Motto e Motto by Brenda (Hartshorn) Licitra

As a photographer, it is very normal to go through periods of time where you don’t do any photography for yourself. If you’re doing projects for other people all week full-time, there can be little leftover for yourself. The work I do as a scientific photographer is very important, so a for a period of time I was fine focusing on just that. I lived by the motto of “Don’t be lazy.” Laziness could result in not getting data and often it doesn’t take that much more work to give the customer a high quality product. Endurance is key to the success in almost any field, and I needed to put my customers photographic needs above my own.

This can be very confusing for people who learn that I’m a photographer, because I don’t carry a camera with me 24/7. The mindset of people who enjoy photography as a hobby and professionals are not the same. Photographic gear is also not a novelty to me, it’s a tool. I don’t keep or buy old cameras- that’s not a useful tool to me as a professional. I need to spend money on changing technology that will keep me relevant in my career. I don’t carry my camera with me everywhere because I take the time to think about and plan for composing a shot. It is the difference of a painter and someone who doodles. I admit, sometimes that doodle looks pretty nice- but it’s on binder paper and you’re not going to make any money off that.

But when and where to begin again when you’ve been consumed by work? I live in a place I would describe as exhaustingly beautiful. A weekend day trip in the area to take photos is not as trivial as it may sound. The challenge? Do something different that hasn’t been done before. Tourists coming from all over the world just to take photos here. It was a hurdle that I felt overcome by for a while until the 6.4 and 7.1 earthquakes shook our town. Yes, I live in Ridgecrest and you now know where that is. And no, the aftershocks aren’t over yet.

I apparently needed the whole earth to shake me to snap me out of it. I was trapped in a way. The quakes broke me free of that and I have adopted a new motto, “So what?” This might sound like a pessimistic outlook, but applied appropriately it can be a positive impact because you don’t care what others think. This place, angle, season, and time of day may have been done before- but so what? The act of getting out there and just taking photos is enough to open up the possibilities of doing something that is captured in your own style or find something else unexpected.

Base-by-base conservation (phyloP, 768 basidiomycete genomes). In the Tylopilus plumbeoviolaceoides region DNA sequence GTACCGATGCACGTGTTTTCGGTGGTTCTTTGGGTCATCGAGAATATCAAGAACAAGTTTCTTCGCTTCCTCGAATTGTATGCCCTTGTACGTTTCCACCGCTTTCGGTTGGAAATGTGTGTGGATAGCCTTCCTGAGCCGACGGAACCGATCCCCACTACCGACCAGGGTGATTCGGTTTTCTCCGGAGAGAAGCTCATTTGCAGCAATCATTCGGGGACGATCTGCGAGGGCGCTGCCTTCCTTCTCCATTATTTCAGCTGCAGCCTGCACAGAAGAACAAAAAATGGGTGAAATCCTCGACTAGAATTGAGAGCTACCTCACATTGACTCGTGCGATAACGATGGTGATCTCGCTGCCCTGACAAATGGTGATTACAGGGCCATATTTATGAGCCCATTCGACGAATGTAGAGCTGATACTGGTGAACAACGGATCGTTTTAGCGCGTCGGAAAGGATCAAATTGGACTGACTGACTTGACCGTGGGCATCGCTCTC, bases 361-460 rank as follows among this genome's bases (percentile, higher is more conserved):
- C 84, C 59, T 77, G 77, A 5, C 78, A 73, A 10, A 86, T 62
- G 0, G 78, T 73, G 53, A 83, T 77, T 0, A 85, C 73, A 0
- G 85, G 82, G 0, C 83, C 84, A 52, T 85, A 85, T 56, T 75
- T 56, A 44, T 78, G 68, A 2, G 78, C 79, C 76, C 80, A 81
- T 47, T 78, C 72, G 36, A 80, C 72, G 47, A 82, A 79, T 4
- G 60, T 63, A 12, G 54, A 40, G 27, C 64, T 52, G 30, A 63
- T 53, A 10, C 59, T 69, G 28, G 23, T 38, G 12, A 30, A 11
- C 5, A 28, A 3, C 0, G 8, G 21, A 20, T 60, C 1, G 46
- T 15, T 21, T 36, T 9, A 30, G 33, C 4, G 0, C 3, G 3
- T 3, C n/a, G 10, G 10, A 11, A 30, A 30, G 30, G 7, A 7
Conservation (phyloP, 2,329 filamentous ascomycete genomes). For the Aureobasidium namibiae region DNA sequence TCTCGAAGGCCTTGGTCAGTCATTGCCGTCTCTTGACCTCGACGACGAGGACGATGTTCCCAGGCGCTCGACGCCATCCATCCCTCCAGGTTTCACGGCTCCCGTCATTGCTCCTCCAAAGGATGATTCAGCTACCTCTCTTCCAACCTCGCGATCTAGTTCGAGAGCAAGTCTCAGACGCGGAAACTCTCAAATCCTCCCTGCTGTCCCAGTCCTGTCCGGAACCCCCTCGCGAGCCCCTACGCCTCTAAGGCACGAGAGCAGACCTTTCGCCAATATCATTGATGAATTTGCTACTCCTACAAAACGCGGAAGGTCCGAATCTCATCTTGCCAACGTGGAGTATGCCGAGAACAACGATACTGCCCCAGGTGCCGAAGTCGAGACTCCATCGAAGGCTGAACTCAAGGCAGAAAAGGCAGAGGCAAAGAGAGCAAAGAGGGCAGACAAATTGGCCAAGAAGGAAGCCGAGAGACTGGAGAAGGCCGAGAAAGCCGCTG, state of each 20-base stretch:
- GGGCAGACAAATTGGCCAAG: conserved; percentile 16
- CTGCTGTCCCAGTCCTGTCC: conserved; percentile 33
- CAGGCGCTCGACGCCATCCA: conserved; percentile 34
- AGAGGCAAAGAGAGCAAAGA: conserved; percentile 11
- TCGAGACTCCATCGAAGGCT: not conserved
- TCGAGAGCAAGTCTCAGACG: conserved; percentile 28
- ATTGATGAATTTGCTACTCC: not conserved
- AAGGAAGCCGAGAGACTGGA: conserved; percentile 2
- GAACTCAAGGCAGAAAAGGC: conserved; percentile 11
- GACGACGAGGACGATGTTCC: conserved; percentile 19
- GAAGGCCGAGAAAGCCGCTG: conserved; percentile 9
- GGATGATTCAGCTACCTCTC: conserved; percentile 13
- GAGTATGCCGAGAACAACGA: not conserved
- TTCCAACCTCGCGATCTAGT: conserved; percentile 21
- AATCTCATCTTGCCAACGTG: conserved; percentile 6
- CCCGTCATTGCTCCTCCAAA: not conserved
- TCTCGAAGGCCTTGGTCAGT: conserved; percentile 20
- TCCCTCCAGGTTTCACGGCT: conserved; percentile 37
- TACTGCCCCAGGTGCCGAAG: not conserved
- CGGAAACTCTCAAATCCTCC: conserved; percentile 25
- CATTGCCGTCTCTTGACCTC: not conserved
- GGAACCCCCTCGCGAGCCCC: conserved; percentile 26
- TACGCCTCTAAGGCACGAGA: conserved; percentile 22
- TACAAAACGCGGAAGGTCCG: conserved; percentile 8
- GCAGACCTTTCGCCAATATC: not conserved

Composition with Text

Ever look thru the viewfinder and think, “There’s something missing...” and not take the photo? Sometimes this is a good thing because we want to be conscious about the quality that we are producing, but other times you can be missing out on an opportunity. I had a photo teacher during college who was always quick to give feedback during class critiques. But once he gave pause when one of my photos popped up as the next slide in the carousel. “This may look like an image with too much foreground,” he said, “but it’s actually very intelligently done. Leaving room for a graphic designer to add text is the difference between getting your photo chosen for a cover and not.” This wisdom to leave room for the graphic designer has stuck with me throughout my career and helped me be a successful photographer. Something missing? Embody the new motto: “So what?” Ask yourself again, is the area that’s missing something uniform enough that you could place text there and it could easily be read? If so, you might have yourself a winner. In my experience, a cover photo pays 4-6 times more than a photo on the inside of the magazine. And that’s just for magazines- graphic designers make things for ads, billboards, trade show signs, packaging, and more. So maybe that nothing photo is actually $1,200.

My first major exercise has been to take photos and create my own text to go with them for different applications. I chose to use yellow-gold color to give it a classic California look and founds fonts online using Adobe Typekit.

Mock Poster

Mock Poster

Mock Book Cover

Mock Book Cover

Mock Map Cover

Mock Map Cover

Mock Editorial Feature Story Intro Image

Mock Editorial Feature Story Intro Image

In a World... by Brenda (Hartshorn) Licitra

The Eastern Sierra's are used as Hollywood's backdrop for films set in the Old West, Middle East, Asia, a land far-far away, and one where you may boldly go.  If you've traveled along HWY 395, it is easy to understand why.  Driving North, the landscape changes drastically over the time span of a few hours as the elevation raises from the tumbleweed traveling desert to the snow capped peaks which are the highest in the contiguous US.  I have a lot of exploring ahead of me and many more posts to come.

Tuffa mia!

The tufa towers and sand tufa at Mono Lake is something... something I'm having a hard time putting into words.  What's important is that it's different- go see it.